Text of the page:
This morning Judge Wilson heard oral arguments on the OTOV petition and delivered a prepared decision from the Bench.
The order has been filed, allowing the question to proceed to the ballot in November. The Township indicated it would appeal based on various issues.
The order appears below (the full decision hasn’t been entered on the docket. The petitioners did not receive attorneys’ fees, so petitioners will bear their own costs.
The Open Public Meetings Act (“OPMA”)
Whether at the council, Board of Education, Planning Board or Environmental Commission, there’s a chance to speak directly to those in power to decide issues, before those issues are voted upon.
But there’s another principle at play with the public’s right to speak: namely, the right of everyone to have business conducted by their elected representatives.
Imagine what would happen if someone didn’t like something the council was proposing and lined up enough people to speak for hours until we could no longer hold a vote?
In essence, it would be a veto by a filibuster (sometimes called the “heckler’s veto“). Therefore, while I’ve rarely seen it employed, the ability to cut off speakers at a reasonable point exists, to ensure that the business of the public is properly capable of being conducted, while still protecting the right of the public to speak.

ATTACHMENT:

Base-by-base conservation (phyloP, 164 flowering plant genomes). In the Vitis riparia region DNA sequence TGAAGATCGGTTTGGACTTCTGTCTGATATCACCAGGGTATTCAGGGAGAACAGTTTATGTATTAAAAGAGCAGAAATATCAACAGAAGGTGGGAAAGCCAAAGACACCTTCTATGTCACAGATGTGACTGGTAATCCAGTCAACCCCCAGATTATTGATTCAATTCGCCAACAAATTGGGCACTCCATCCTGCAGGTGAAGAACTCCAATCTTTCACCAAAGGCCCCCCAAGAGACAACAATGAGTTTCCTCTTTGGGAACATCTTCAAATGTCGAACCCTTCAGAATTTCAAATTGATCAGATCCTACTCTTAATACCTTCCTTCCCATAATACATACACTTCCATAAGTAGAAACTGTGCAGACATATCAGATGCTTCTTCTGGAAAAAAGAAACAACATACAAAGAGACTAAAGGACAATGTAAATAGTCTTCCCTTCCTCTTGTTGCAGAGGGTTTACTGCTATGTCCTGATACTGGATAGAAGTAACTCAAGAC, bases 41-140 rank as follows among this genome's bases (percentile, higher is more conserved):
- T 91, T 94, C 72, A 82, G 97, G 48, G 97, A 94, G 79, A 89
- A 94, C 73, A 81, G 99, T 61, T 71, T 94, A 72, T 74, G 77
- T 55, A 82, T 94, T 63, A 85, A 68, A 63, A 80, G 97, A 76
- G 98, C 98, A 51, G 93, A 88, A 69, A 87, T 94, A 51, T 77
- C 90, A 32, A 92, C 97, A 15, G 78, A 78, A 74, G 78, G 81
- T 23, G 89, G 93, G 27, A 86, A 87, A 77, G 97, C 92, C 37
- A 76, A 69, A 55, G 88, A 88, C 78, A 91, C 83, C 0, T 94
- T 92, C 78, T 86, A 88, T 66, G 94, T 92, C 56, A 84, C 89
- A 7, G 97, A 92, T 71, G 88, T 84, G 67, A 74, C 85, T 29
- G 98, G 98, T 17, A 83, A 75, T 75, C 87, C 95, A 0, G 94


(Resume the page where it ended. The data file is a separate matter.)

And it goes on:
The Open Public Records Act (“OPRA”)
OPRA has a similar issue in terms of balancing priorities.
The law was enacted to enable public access to public records. If you want to see Ordinance 33-2018, all you need to do is request it and the clerk’s office is obliged, under statutory authority to provide a copy to you within 7 days. You can even get it via email.
OPRA is a wonderful law, in terms of moving forward with transparency.
But like OPMA, it has the ability to be abused. We’ve seen this in the past.
“All e-mails between Executive Director Mr. William Fellenberg to NJCU OPRA Officer Alfred Ramey”
You see, this isn’t asking for the email sent regarding X. It’s just a request for everything.
OPRA is meant to allow access to public documents, but it’s not meant to enable snooping through files for anyone who wishes to do so. Continue reading “OPRA and OPMA: Balancing important principles”